Tuesday, January 29, 2008

Shaun of the Dead

Shaun of the Dead (2004) directed by Edgar Wright. Rewatch.
3.5 out of 4

I like this movie a lot, but can't give it the unadulterated love that the internet's horde of zombie fans do. It's quite imaginative and clever, especially in how it teases us and plays with expectations, but some of the characters we get locked up with are underdeveloped and drag the story down.
Let's start off with the good parts. Simon Pegg and Nick Frost are terrific, very comfortable in the characters they built for the film, and always amusing when they are on screen. The film plays a lot of clever and subtle jokes on zombie fans, and the romantic comedy genre. This makes it rather unique, as the only other self-referential rom-com I can think of at the moment is The Baxter, which was above average and somewhat memorable, but nowhere near as entertaining as this film is.
The story begins with Shaun, his girlfriend Liz at their local pub, the Winchester. Liz and her friends are bored with hanging out there every night, while Shaun's slob friend Ed plays video games. Shaun and Ed are also roommates, and he's a terrible one. When he's not behaving like a methane-producing Xbox attachment, he's forgetting to tell Shaun when Liz calls, which leads to them breaking up. Now this romantic comedy plot is funny as it is, but all the while in the background the world is slowly falling apart. The best joke is that his neighbors aren't very different in zombie form, except for the flesh eating problem.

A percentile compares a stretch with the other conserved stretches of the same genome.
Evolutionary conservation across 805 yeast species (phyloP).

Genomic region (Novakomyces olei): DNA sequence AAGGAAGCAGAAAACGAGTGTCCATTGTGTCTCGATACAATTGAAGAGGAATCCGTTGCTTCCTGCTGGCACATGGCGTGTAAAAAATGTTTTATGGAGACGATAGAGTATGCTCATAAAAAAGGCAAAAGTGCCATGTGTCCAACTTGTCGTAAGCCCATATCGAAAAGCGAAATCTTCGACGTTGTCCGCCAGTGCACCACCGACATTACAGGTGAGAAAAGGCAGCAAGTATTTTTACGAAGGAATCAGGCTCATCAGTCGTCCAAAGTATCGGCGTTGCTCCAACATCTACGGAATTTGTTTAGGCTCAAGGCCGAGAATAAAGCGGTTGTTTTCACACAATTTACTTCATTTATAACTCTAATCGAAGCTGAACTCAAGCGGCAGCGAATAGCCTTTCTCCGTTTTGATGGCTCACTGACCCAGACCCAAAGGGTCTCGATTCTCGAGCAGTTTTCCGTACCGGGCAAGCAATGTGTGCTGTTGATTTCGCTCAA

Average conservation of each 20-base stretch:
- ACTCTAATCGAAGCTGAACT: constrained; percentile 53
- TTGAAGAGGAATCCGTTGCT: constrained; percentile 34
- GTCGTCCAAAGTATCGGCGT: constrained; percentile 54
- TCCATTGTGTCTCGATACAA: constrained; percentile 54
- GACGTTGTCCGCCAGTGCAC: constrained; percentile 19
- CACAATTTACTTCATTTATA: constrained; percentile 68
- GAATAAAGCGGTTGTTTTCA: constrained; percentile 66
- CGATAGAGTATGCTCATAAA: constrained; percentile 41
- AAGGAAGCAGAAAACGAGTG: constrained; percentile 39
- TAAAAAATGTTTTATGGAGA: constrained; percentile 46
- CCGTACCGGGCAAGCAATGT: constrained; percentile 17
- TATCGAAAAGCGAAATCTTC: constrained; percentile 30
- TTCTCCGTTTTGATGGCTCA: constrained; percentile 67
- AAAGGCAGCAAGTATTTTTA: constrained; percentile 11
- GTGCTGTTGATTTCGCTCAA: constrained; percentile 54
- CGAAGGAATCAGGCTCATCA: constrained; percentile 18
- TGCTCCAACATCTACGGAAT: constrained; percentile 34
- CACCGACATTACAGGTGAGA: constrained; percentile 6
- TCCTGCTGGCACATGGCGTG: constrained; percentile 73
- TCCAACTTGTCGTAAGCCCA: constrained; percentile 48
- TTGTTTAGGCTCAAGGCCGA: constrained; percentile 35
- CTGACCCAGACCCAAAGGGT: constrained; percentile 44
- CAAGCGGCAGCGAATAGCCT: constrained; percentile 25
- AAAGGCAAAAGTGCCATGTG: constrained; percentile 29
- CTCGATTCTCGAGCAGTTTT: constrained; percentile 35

When Shaun and Ed finally realize what's happening, their reactions are quite believable and that's what makes it so funny. What are you going to do when there's a zombie in your yard? While chainsaws and shotguns make for great entertainment, not everyone has one or two under the bed. Once they find out that a good knock in the head takes care of the walking dead, they hatch a rather hasty plan to gather everyone Shaun cares about and hole up at the Winchester. So they go to rescue Liz and Shaun's mother; he hopes rather wistfully that his stepfather is a zombie so he can dispatch him.
The film manages to make the relationships sentimental and charming, comparable to a Judd Apatow comedy. The writers and director remember that it is important for us to care about the characters if there's going to be any tension over whether they become zombie chow, and there are a few somewhat emotional scenes as the horde descends upon our little friends. They manage to ratchet up the excitement and for a moment you forget this is a comedy, but they end it masterfully in a way that doesn't betray its mood.
The end, and how the world deals with the zombie menace, is entertaining enough to merit its own film. I'm told Fido is as close as we'll get to such a thing, and that movie would probably made a good double feature with this one. I enjoyed Hot Fuzz a lot more than this, but this deserves credit for bringing a refreshing twist on two genres that should never be mixed again.

On another note, this HD-DVD was defective and I sent it back to Amazon, the third bad one I've gotten from them. The other two were Planet Earth sets, which both had defective first discs. I didn't watch the extras but I will when the new one comes.

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